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Monday, December 30, 2013

Why IPO's and not M&A?

In an earlier post, I discussed the possibility that Israeli companies would be switching from being targets for mergers and acquisitions (M&A) to trying to do initial public offerings (IPO's) in 2014. At the time, I speculated that all of the M&A that has been done in the last 8-10 years has been motivated by impatience and by the desire to cash in quickly.

That may well be the case, but there is also a strong incentive for Israeli companies to try to maintain their independence, and that was driven home to me this evening by stories I heard about two local companies that have been bought by foreigners - one recently and one several years ago.

The Israeli corporate culture is very different from the culture in the US. In Israeli companies, employees aren't afraid to speak to their bosses as equals. They don't expect massive layoffs for efficiency or because the company was profitable last year, 'but not profitable enough.' They don't want their businesses driven by analysts' expectations and they don't want to live in constant fear that the company will downsize.

Foreigners who have come here and bought companies have often tended to take the parts they want and shut down (rather than sell - which would at least leave people with jobs) the rest. I know one Israeli company that within a month saw its entire local operation shut down, the entire company moved to the US, and all the Israeli employees (including the founder!) fired. I know another Israeli company where employees have been told that they have to work four times as hard because they will have half the employees and must produce twice the output.

Israelis don't work that way. We are a family-centered society. We like to be home with our kids in the evening. We don't work on holidays. And as long as we're earning decent salaries and our companies are profitable (even if 'not as profitable as expected') we tend to be happy.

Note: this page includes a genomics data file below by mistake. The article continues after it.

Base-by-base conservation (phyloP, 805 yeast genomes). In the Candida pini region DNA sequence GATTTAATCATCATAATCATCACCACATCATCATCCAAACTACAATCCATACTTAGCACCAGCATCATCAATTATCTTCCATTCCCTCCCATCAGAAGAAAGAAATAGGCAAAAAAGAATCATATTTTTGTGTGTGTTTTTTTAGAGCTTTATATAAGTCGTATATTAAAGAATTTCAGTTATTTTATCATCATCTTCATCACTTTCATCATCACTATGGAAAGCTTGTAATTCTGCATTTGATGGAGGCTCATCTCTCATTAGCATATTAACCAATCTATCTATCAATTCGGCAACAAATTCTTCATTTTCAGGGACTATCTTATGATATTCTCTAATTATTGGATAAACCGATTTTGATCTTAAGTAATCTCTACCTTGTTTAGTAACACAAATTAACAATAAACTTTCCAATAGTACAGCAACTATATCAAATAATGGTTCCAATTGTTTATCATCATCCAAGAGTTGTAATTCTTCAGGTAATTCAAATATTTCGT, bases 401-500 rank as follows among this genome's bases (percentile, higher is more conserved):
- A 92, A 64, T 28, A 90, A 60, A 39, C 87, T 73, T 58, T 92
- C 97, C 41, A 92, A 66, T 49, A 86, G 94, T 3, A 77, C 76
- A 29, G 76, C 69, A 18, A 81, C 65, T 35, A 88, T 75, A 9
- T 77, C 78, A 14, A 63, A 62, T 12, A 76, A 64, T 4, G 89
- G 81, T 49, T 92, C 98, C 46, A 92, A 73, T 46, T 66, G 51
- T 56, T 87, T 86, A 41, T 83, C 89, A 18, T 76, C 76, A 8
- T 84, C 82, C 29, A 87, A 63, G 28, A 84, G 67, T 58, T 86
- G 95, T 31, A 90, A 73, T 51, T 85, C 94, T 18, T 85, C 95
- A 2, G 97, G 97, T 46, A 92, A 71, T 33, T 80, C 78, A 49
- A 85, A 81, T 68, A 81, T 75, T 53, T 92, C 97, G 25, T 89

The way to keep that culture seems to militate toward staying independent and 'going public' rather than selling out completely and placing our corporations at the mercy of purchasers from abroad who think nothing of laying off women the day after they give birth, forcing employees to take off for Christmas (not a holiday here) or freezing salaries so that a promotion just means that you work harder.

The Israeli mentality tends to be that if you want our technology but you don't want our people, you won't get our technology either.

Expect to see a lot more of that in the coming year.

JMHO (Just my humble opinion).

And PS - I do both public offerings and mergers and acquisitions.

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At 12:16 AM, Blogger Sunlight said...

What about more focus on licensing? I've talked to a bunch of people who have in mind that licensing could be an interesting way to send technology to market, without losing the chance to keep going with the next thing. Of course, it turns out that licensing doesn't pay as much $$ as you'd want at the initial phase, because the people who are pursuing the licenses are running on the razor edge at first. Then, if it takes off and hits big (few, but enticing!), maybe there is a profit sharing or royalty built into the contract, based on product profit?


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